Interview with Member of the Siemens Managing Board, Janina Kugel
BY SANDY STRASSER
Companies seeking to be both sustainable and globally successful must uncompromisingly face the challenges of continuous digitisation. For these high-reaching and specialised transitions a leader who operates according to the right philosophy is an absolute prerequisite. Janina Kugel is exactly that person. She has opened us the doors to one of the most important technology companies in the world and tells how Siemens tackles it all.
Mrs Kugel, being on the Siemens Managing Board you hold a key position. As a Labour Director, you are responsible for over 340,000 employees throughout the world. How quickly were you able to find your feet in your new role? What are the challenges?
Janina Kugel: The challenges are complex. Technological changes, securing our global competitiveness, the associated human resources adjustments in some areas, but also establishing capacities in others, or changing the leadership culture within the corporation. On top of all these, we are a globally-active enterprise. Across the globe, we have subsidiaries, offices and employees of virtually every cultural background; in Germany alone, we have staff from more than 120 countries. This diversity is a huge advantage, although it does require a tremendous amount of work to install and enshrine a joint strategy and shared values. But this is nonetheless an appealing task.
Traditionally, employee representatives in companies like yours are very powerful and would like to exert influence when it comes to certain matters. How do you strike a balance between strictness and accommodation?
J. K.: Firstly, I would like to say that employee co-determination and the dialogue between equal partners has proven itself to be successful in Germany. Here, the rationale is that all parties involved have an interest in the company doing well – in our case Siemens. Admittedly, we are not always in agreement when it comes to the ‘how’, but that is just in the nature of things. Digitalisation, securing our global competitiveness and the changing demands on our employees associated with this are challenges, and not just for us. To achieve these, we have to embark on new paths and find new solutions. But we have always been successful at jointly finding solutions.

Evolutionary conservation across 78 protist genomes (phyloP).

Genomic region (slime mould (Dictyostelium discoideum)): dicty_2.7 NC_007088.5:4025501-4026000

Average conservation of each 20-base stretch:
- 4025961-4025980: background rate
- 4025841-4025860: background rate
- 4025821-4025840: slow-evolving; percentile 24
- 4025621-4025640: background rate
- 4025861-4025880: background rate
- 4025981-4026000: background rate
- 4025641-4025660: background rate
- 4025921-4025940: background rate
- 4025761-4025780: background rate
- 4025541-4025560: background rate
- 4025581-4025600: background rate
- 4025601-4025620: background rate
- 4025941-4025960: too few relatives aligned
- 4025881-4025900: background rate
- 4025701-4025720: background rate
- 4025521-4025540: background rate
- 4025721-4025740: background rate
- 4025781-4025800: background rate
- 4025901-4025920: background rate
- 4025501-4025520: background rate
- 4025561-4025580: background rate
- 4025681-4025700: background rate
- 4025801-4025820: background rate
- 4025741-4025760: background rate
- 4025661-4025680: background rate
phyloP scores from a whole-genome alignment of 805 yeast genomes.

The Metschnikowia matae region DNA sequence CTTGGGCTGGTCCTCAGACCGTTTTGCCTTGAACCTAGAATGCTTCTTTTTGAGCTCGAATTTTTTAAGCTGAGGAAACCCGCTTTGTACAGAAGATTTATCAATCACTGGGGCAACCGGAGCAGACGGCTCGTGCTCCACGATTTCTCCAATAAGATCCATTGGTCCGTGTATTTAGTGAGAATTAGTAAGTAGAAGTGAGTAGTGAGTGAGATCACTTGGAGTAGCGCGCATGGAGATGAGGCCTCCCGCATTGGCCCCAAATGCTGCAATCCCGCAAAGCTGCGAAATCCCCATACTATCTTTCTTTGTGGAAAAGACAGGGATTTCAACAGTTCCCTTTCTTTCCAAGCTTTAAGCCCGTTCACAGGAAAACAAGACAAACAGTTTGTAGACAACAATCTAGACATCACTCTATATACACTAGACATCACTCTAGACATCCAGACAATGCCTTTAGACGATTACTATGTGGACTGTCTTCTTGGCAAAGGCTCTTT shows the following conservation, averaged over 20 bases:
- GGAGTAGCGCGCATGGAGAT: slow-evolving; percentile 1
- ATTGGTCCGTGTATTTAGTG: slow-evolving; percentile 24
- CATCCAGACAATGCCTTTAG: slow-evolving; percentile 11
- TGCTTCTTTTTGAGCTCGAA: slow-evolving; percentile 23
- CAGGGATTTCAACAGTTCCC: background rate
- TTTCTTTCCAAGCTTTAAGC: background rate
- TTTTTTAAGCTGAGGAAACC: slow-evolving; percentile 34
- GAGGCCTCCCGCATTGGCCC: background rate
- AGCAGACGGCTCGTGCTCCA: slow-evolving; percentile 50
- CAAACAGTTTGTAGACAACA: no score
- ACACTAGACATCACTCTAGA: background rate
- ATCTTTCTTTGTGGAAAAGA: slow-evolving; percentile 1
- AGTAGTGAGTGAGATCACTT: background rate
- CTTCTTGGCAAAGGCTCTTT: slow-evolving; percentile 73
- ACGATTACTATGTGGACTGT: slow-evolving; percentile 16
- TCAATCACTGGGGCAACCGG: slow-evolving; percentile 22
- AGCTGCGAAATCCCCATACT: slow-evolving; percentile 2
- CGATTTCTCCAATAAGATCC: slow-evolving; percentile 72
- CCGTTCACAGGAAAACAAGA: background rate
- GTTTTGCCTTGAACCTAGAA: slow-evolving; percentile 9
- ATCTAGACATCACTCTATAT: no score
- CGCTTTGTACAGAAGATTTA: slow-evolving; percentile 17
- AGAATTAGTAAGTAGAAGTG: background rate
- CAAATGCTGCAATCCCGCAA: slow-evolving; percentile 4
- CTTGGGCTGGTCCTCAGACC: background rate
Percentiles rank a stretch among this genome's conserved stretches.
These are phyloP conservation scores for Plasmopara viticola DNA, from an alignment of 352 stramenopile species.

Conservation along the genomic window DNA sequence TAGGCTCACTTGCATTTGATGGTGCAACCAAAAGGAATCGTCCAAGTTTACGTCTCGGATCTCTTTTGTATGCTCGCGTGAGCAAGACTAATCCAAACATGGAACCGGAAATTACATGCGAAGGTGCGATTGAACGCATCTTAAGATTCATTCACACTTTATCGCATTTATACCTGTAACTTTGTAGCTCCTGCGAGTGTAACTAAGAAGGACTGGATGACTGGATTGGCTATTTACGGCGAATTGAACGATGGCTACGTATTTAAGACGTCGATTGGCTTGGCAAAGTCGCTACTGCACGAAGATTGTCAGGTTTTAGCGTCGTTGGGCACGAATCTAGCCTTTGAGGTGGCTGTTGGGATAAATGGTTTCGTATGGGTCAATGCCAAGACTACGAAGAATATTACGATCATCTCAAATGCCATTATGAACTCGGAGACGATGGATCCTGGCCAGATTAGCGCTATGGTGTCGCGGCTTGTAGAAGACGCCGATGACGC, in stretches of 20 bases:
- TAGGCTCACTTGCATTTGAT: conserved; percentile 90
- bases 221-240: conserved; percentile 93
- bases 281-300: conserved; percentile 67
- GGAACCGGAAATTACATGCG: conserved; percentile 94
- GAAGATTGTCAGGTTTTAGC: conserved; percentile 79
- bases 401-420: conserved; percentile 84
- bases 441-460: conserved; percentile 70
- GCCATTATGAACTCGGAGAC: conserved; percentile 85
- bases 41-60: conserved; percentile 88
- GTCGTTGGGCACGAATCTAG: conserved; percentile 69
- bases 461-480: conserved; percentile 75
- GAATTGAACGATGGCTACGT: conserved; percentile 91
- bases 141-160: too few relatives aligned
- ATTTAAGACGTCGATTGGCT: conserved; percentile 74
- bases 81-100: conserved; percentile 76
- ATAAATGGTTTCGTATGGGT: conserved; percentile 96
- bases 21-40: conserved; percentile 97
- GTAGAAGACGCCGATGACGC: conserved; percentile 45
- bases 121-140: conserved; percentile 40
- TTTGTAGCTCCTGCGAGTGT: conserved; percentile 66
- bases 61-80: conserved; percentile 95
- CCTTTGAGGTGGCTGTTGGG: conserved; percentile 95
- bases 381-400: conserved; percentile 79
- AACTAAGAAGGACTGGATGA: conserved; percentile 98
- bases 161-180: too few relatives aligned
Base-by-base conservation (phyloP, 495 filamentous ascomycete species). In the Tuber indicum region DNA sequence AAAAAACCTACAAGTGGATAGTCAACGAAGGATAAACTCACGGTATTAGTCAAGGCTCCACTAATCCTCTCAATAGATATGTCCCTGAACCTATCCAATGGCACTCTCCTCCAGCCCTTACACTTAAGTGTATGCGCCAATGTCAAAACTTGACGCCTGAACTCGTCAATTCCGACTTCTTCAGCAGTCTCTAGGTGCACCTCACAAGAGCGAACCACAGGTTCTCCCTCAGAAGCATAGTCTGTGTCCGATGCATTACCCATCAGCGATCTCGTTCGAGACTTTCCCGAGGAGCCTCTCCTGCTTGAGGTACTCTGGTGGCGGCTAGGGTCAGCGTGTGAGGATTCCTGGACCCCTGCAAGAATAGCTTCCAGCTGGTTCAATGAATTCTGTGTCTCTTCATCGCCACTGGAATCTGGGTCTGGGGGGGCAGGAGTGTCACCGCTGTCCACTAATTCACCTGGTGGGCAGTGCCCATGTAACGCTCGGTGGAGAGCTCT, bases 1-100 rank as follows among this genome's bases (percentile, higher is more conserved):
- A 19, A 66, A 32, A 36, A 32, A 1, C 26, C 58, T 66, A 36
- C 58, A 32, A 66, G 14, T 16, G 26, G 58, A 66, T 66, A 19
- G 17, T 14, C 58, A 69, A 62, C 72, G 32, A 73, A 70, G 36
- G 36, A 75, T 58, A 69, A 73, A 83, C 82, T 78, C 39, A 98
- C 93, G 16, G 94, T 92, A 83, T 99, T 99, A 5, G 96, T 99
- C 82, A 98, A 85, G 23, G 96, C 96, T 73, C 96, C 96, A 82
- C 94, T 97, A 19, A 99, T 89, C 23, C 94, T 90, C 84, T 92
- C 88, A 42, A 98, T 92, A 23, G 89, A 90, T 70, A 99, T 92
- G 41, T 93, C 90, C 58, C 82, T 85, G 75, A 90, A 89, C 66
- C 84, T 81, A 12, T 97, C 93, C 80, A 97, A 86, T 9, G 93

Siemens is a player in an increasingly complex and fast-changing competitive environment. The quality of the working environment is of decisive importance to be able to take on the challenges with regards to speed, adaptability and innovative capacity. How do you cater to the demands of your employees for motivation and creativity?
J. K.: Our professional environment and the desire for flexible working is indeed gaining importance, and not just with Generation Y. This is the only way that a company can remain attractive to smart people both now and in the future. Here, we already offer plenty, starting with home office working all the way through to flexitime, part-time models and even sabbaticals. In parallel, we are adapting our IT infrastructure, with the aim of further simplifying mobile and flexible working. And, last but not least, a lot depends on the management. It has to provide its employees with the requisite scope to develop ideas. This demands open communication. The challenge is the fact that many generations with differing concepts of the perfect workplace are employed in a company like ours. And to reconcile all of these ideas is not always easy.
What does diversity mean to you? What is the philosophy behind it?
J. K.: That’s very simple: diversity is a success factor. We live in an increasingly networked and global world, projects are carried out across national borders and teams are made up of members of the most diverse cultures and backgrounds, not to mention our customers themselves. This requires us to be open-minded and flexible. We simply cannot afford to do without the talents of women or newly arrived skilled workers, for example. I am convinced that our competitiveness increases when we actively bring together different people and cultures. Opportunities are identified and better exploited.
Within this context, what strategic areas do you focus on within the company?